The weight of these things is incredibly heavy. Sometimes almost unbearably so. But we carry it because we love what we do, and we love our students. It genuinely is who we are. But this year, we also carry the weight of students in the classroom and at home with technology that glitches or crashes; catching up students who missed class or missed parts of instructions because of those glitches and crashes; students and staff in quarantine; finding ways to provide equitable opportunities to in-person and remote students alike; students embarrassed to turn on cameras or too shy to unmute microphones; lost instruction time for more sanitizing; the endless, endless emails; the extra prep needed to make sure students at home have the materials they need ahead of time to actively participate in class; time spent converting curriculum to digital versions of itself; learning new tools to do so; needing to collaborate with colleagues with no time to do it; building the relationships and giving the hugs our students need while maintaining social distancing to keep everyone healthy and at school; knowing social-emotional needs are not being met; understanding why some of our students have chosen remote learning but missing having their masked faces in class with us; helping our own children be successful with their learning; the overwhelming guilt for the things we know are necessary but are beyond our ability to do; balancing it all; balancing the emotions; the all-encompassing exhaustion; and listening to one person after another tell us we can’t pour from an empty cup when we rarely have a chance to fill it or suggesting what we need is to take a mental health day with no understanding that the things we carry never get lighter for having done so--it just buys us a bit more time before we collapse under the physical, mental, and emotional weight.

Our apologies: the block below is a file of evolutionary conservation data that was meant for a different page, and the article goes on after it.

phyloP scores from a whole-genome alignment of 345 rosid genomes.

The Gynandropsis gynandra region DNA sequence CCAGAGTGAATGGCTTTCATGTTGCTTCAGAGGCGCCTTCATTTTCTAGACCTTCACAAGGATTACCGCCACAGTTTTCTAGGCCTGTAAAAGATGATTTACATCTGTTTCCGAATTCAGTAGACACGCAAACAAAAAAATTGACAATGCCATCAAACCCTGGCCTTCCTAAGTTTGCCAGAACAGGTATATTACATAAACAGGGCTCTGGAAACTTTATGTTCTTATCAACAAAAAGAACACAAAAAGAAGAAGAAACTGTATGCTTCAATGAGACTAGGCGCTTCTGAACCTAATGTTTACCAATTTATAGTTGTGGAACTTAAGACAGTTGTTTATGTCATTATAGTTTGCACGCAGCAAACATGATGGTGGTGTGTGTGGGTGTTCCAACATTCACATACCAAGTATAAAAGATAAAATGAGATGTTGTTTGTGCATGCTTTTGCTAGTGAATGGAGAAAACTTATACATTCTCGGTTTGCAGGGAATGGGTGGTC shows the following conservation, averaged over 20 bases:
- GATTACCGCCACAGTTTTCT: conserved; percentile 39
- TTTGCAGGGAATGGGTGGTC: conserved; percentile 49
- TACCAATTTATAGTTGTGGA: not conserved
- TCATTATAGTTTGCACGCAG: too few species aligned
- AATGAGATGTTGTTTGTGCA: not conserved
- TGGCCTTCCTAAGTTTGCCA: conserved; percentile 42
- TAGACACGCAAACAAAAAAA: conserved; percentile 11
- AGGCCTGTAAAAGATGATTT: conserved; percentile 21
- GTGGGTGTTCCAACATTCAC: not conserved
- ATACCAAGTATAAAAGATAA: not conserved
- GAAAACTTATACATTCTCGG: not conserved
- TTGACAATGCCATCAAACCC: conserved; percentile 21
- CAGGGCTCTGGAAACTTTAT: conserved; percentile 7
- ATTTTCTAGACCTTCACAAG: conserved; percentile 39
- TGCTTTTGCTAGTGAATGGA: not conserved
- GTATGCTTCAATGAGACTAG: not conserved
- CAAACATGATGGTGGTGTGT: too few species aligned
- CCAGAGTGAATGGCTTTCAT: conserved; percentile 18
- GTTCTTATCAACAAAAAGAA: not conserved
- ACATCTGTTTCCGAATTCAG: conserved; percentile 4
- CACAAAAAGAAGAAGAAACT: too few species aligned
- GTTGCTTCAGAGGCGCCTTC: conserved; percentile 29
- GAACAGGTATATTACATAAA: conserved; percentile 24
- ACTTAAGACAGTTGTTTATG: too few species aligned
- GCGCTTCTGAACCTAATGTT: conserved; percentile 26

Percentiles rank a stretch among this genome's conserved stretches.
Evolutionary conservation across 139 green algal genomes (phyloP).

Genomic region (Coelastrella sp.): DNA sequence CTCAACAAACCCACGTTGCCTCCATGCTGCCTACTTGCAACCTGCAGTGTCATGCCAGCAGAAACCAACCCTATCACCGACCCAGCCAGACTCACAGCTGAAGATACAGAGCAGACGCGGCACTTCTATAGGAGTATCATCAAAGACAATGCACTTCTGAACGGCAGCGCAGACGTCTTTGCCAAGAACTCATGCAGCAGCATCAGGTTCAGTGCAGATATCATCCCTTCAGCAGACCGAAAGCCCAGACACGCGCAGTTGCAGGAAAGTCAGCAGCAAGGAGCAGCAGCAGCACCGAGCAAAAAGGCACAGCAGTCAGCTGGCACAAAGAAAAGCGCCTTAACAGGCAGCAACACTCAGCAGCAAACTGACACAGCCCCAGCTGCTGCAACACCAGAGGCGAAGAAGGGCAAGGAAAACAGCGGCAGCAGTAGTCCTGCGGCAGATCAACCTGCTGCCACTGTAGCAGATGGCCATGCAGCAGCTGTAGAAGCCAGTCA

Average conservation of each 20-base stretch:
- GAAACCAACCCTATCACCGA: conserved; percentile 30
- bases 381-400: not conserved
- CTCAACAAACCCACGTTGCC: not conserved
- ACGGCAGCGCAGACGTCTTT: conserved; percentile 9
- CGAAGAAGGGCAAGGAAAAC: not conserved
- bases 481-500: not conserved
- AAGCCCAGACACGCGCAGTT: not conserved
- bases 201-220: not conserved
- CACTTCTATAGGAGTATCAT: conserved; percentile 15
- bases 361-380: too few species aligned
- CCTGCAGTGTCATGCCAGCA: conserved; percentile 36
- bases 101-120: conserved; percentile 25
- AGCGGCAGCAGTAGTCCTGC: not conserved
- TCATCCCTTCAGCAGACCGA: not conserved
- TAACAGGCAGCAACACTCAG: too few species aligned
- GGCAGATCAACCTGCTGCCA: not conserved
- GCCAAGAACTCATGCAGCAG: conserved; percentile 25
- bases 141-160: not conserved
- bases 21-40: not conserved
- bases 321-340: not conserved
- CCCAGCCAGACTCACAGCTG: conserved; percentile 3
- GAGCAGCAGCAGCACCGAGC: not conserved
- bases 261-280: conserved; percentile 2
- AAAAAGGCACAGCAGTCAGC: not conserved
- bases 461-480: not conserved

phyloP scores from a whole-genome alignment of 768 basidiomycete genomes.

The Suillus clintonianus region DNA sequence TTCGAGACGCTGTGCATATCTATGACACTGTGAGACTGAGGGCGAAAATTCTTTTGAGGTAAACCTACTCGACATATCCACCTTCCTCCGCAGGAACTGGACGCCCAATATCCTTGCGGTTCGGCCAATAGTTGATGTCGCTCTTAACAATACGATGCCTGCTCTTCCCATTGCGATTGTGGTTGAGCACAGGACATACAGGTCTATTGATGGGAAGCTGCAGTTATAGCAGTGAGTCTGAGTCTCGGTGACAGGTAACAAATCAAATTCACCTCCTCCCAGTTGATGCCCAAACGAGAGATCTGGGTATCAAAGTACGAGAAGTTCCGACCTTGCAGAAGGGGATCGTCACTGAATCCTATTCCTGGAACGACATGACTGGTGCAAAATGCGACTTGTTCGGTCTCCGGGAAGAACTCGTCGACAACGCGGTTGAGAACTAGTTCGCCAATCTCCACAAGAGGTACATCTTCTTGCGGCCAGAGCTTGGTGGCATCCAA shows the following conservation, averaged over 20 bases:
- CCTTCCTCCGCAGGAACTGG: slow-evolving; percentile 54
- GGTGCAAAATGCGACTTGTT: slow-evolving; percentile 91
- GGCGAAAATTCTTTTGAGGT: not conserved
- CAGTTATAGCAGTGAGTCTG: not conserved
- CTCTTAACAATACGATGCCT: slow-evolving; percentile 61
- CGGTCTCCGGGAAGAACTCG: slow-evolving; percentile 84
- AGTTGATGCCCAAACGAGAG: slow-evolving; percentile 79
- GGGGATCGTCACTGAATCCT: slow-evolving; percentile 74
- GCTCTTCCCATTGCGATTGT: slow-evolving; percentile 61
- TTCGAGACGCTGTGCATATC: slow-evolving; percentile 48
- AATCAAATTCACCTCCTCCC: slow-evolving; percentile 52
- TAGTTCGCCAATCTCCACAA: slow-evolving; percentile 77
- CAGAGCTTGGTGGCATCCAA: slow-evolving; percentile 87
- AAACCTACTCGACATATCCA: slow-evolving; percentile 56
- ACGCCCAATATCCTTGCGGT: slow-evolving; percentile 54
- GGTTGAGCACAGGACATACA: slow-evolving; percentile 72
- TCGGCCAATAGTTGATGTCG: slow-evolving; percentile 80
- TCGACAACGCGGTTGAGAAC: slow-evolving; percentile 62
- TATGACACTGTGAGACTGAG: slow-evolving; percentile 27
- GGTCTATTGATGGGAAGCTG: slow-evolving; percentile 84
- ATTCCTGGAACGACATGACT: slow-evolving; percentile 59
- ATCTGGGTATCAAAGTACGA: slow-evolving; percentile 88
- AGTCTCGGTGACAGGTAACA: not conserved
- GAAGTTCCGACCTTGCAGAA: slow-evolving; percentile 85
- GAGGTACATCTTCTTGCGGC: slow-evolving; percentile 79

Kansas is already experiencing a teacher shortage it will take years to get ahead of, and many more will leave the profession this year, maybe even at the end of this semester, because of the toll the weight of the things they carry is taking. I am concerned for Kansas teachers and the sustainability of our situation. I wonder, as the decision-makers in districts are meeting, whether they have gotten into classrooms to experience the current teaching reality? I don’t mean walk-throughs. I mean, have they spent entire class periods or days in multiple content areas to truly understand the new workload? I want anyone who reads this to know I see you--KATE sees you--and we know how hard you are working for your students. KATE is thankful all year long for Kansas teachers, the magic they bring into their classrooms every day, and the passion with which they teach Kansas students. My hope is administrators, school board members, legislators, and other decision-makers keep in mind the immense weight of the things our teachers carry.
About the Author
Erica Shook is the English Department Chair at McPherson High School, USD 418, and a 2020 LEGO Master Educator. Because of her passion for students, educators and education, ELA, YA literature, and social activism, she is also a Project LIT Community chapter leader, LiNK Adolescent Lit. CoP Leader, and the KATE Vice-President. Follow her on Twitter at @Ms_Shook or on Instagram at @ms_shook for book suggestions to build classroom libraries or for continued professional development.